Day two on Breton Island was a dilemma. Off we went up the West coast past the ceilidh trail to the Nature reserve with the Skyline Walk only stopping in Inverness to inspect the tiny harbour, the lovely soft beach and the golf course. We visited a fundraiser and bought a CD. The walk was everything it should be, mystic and lovely and dramatic, even without spotting the Moose, coyote, bears or whales. Three bees however caught the scent of real male and attacked A (W) leaving significant and painful stings. Note to self: anthisan next time.
We would have got back to the chalet in three hours had it not been for a roll over lottery which brought half the island over to Inverness for the draw which took place after a long day of fun. We were flummoxed by bumper to toe vehicles creeping through, trying to disperse for home in the early evening just as we tried to get through ourselves. Night at the chalet was like a Hiawatha illustration: pine trees, curving lakeside, moon reflected in the water. Mornings were fresh and dewy with fishermen neighbours padding down to successfully catch breakfast.
The following day we had to face the facts that we were running out of time with all too many options available. Off we went across to the east coast, up, up, up until finally we found somewhere for coffee. Rita’s Diner sounded a bit rough but far from it. It was the first place that didn’t only offer seafood, especially lobster. The lovely large home with verandah was the village school later owned by Rita MacNeil, a local heroine and songstress known for her hospitality. The place played homage to her in plying us with strawberry shortcake (scone) and cream. She had a great voice which we listened to over the next leg of the trip. Sadly, it just is not possible to do justice to Nova Scotia, Cape Bretton and Prince Edward Island. Again, we failed to see as much as we wanted through the trees and had to take fast roads back to the cabin, partly because the sat nav lady was adamant.
We enjoyed a fantastic storm and torrential rain from the Cabin that evening: a perfect ending to the day and accompaniment to local beer and rest. Up the next day and off across the short spit of land that joins CB to Nova Scotia, along the coast to the ferry for Prince Edward Island, (PEI). Again, we whipped in to the little town for coffee as we had half an hour before we needed to queue. No time! Back instead to the queue to see the most enormous leisure and commercial vehicles waiting. The ferry consumed the lot despite our incredulity. The trip was an hour and fifteen minutes and seemed really simple. PEI has a proud history of Scottish settlement and this was what was celebrated in our next stop, Montague. Here at the museum we saw a model of a small open boat with skis used in the late 1800s to 1927 to connect the islands for supplies, post etc. In winter, female passengers and male passengers paying a supplement sat in the boat while the other men (who did not pay the sitting supplement) paddled and when necessary pushed the boat over frozen sea. My goodness me, porridge oats for me too.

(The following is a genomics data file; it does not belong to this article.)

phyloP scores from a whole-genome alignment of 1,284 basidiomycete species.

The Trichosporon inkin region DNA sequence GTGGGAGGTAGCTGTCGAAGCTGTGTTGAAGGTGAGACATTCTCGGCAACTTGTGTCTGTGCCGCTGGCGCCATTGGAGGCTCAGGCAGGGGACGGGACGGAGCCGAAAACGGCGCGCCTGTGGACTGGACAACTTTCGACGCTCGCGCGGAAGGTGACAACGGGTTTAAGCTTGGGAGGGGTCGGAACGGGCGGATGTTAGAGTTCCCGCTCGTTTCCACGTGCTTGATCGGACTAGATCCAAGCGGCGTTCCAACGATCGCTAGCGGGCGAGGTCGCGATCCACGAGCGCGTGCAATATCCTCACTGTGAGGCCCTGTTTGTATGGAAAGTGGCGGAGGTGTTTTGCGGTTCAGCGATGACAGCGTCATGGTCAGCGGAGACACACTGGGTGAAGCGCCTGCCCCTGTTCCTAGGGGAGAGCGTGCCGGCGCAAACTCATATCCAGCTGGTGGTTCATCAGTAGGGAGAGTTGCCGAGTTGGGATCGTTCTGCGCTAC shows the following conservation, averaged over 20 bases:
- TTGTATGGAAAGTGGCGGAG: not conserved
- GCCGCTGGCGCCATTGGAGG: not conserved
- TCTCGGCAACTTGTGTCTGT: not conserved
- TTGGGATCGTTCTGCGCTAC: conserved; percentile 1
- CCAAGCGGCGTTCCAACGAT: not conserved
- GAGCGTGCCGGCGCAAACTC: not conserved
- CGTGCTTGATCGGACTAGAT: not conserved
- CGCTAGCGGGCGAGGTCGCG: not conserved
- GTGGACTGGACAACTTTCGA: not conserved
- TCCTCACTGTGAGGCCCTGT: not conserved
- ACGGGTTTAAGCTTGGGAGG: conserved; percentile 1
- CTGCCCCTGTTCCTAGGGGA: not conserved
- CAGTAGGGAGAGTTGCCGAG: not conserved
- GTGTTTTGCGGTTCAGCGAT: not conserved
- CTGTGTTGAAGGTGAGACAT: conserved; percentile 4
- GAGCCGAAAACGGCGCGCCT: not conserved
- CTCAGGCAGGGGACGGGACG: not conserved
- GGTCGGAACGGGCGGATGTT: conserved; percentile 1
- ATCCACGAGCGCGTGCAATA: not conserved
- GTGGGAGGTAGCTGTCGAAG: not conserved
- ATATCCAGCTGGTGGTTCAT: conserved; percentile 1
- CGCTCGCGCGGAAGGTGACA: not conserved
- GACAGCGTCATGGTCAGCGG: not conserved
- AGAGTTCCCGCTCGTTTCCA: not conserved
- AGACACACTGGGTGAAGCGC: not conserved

We had wanted to find somewhere along the Murray river in the south as we had located a theoretical cabin that looked perfect. We found some lunch and lovely helpful folk who offered us a much bigger place. Feeling contrary, we opted to drive on and only gave up when we struggled to get to a suitable alternative. Montague was not as charming, but turned out to have more resources, including the museum and access to what people had been hinting at all along: the Confederation way. The penny dropped as we set off on a balmy evening along a footpath as directed – an old railway put down in 1904, taken up after only decades, now ideal for walkers and cyclists that traverses the whole island east to west and with branch lines. If only we had planned to take advantage of this. We just didn’t do the resources justice.
These islands are not dinky. They are businesslike and tree filled. However they close down as the tiny populations wave goodbye to the summer visitors and get on with winter survival. Not everything is pretty and touristy either. The main crop is potatoes, a source of confusion to A (W) who did not quite get the connection between Prince Edward Island and the King Edward variety of potatoes.
From there it was back to Halifax International airport via a night in a motel in Truro. This was an experience as it was the first place we stayed in that there was no kettle in the room. The result, tea withdrawal symptoms! A (W) was mildly anxious to see a Harley Davidson motorbike parked next door to our car but there was no untoward noise and he was forced to conclude this is simply prejudice. The flight to Toronto was straightforward and involved changing time by one hour, again. Here we deviated from planned travel and took a taxi back to Waterloo where we had to negotiate the fact that the keys to the apartment block had been changed during our absence. One unfortunate resident had their car stolen with all her personal belongings including the keys in it.
On Saturday Ailsa returned to Norwich and Alan drove her down to the airport. It is quite a nerve-racking drive so I was glad to have the opportunity to do it on a Saturday without anyone in the car who was going to be judgemental. Getting there was straightforward, returning home was not. I managed to inadvertently taken one exit I did not mean to off the 401, I was in the right hand lane and stayed there, ending up inadvertently in the town of Milton (not paradise found!). Arriving back in Waterloo I found myself caught up in downtown Kitchener having gone the wrong way, fortunately the satnav guided me home safe and sound.